As 2020 came to a close, unemployment plateaued at an unsettling 9.8 million jobs, 40 million Americans were on the precipice of eviction, and the leaders of the nation’s business juggernauts were gloating over their unusually prosperous year.
With every spike and lull of Covid-19 in the past year, the seams of the American economy split apart a little more. The rich — including nearly all of the nation’s 50 most successful companies, according to the Washington Post — became exponentially richer. Everyone else became more unemployed, more economically unstable, more afraid, more poor.
The Highlight’s Money Issue is not about Covid-19, necessarily. It is, however, about everyone else — those for whom debt is an oppressive force, those whose only option to stay employed was to risk their health, those whose only shot at not slipping further down the economic ladder is government intervention, and barring that, luck.
Their instability is all the more stark set against the phenomenal wealth generated during the pandemic. The American economy today feels like obscene wealth and debilitating debt and nothing in between.
It’s at the center of this tension that The Highlight’s March issue finds itself.
With a keen understanding of the growing inequity, the workers at Amazon’s Bessemer, Alabama, fulfillment warehouse quietly began to organize last year, during the pandemic. For our cover story, labor reporter Kim Kelly traveled to Bessemer to meet with workers to understand why this spiritual Southern town is the first to get this far in its organizing effort — a battle that the e-commerce Goliath is fighting mightily. Workers and organizers told Kelly that a $15 or $16 wage is not what moves them — though Amazon founder Jeff Bezos made $75 billion in 2020 — but morality. Unions, however, have a tendency to keep wages higher; towns like Bessemer desperately need the stability. In just a week, their votes on whether to unionize will be tallied; if they are successful, it will be a landmark moment for workers, likely to set off similar efforts among tech workers across the nation. But for now, there is just Bessemer.
The word “inheritance” sounds like something for the very rich, but the truth is that for a fifth of Americans, a small gift of $10,000 or $20,000 from a loved one is all that’s helping them maintain a tenuous grip on their economic status. With the boomers aging, that number could grow; trillions of dollars are expected to be passed from one generation to the next in the coming years in what’s widely been referred to as “the Great Wealth Transfer.” But who stands to inherit all of that cash, and what’s in store for them? Vox’s Meredith Haggerty spoke with several people who’ve inherited wealth (or expect to) on the emotional and economic costs of coming into money.
The flipside of inheriting money, of course, is knowing there’s no such wealth transfer coming, no generational wealth to speak of, no familial assistance at all. In a personal essay, Lynette Khalfani Cox, a writer and money coach, explores the struggle of being the first in her family to generate wealth and her own relationship to the so-called “Black tax” — the money that Black Americans must often set aside to assist family members. For many African Americans, she writes, the cycle of low wealth, low income, and familial dependence continues to present hurdles on the path to prosperity.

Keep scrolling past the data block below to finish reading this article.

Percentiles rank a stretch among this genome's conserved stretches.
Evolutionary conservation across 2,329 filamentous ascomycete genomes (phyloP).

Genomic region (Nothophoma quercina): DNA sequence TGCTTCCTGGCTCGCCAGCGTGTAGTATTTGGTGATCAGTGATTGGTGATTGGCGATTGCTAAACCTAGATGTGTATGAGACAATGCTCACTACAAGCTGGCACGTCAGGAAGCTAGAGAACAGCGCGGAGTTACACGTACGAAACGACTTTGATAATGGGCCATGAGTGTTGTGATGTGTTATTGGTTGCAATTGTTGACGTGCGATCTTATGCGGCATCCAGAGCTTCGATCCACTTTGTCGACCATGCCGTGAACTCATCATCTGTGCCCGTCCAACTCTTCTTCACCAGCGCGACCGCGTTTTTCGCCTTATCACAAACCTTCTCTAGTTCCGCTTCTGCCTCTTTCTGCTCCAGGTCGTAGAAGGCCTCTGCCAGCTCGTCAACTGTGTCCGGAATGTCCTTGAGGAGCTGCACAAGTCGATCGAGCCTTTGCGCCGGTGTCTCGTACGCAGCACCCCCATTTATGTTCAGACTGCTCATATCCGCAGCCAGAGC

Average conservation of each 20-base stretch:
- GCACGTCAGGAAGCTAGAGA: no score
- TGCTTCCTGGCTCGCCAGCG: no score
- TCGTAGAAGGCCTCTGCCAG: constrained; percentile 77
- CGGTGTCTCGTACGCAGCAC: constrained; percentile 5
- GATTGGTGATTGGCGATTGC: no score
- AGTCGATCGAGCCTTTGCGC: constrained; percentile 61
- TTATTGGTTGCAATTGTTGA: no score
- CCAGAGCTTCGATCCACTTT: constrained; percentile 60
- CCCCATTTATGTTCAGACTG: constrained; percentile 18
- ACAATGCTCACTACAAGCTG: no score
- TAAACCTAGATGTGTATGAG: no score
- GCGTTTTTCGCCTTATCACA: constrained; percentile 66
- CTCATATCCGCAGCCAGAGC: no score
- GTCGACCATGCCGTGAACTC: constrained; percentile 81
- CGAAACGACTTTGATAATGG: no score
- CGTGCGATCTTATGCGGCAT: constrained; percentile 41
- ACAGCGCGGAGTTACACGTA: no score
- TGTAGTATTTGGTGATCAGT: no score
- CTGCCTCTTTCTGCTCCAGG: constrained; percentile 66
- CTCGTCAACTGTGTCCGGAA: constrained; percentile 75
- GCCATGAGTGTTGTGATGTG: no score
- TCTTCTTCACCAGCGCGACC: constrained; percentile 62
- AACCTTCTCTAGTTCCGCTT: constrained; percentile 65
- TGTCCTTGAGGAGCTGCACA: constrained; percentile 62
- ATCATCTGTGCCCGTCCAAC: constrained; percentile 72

For many people of color, that path begins with taking on student loan debt. It’s one of the reasons some are lobbying the Biden administration to forgive some or all federal student debt, so the economic futures of tens of millions of people don’t begin so deep in the hole that they’ll never dig themselves out. “The scale of the problem, and its effect on lives, has made student debt forgiveness a much more salient conversation in mainstream politics,” writes Vox’s Emily Stewart. But will those drowning in tens of thousands of dollars in student debt truly benefit if it is wiped out en masse? And does forgiveness mean more money to funnel into home-buying, family life, or entrepreneurship? The answers, economists of all stripes tell Stewart, are surprisingly complex.
And finally, Joyce Rice and Kevin Moore look closely at how debt can unravel a life in harrowing ways, including putting debtors into the prison pipeline. The founding fathers purposefully tried to end the “debtors’ prisons” of old, but a new, more virulent version of them has sprung up anew, and Rice and Moore’s comic explains how.
With a struggling economy and few work prospects, Bessemer, Alabama, has been called an “unlikely” place for an epic union battle with Amazon. They don’t know Bessemer.
By Kim Kelly
As the boomers age, a “great wealth transfer” may be on the horizon. Will a gift from grandma save the middle class?
By Meredith Haggerty
As a money coach and a Black woman, I’ve seen the racial wealth disparity firsthand.
By Lynnette Khalfani-Cox
From mental health to home-buying, there are myriad ways education loans can affect lives. That’s why it’s so difficult to find a one-size-fits-all solution, economists say.
By Emily Stewart
Debtors’ prison might sound arcane. But this comic explains how forms of them exist in America today.
By Joyce Rice and Kevin Moore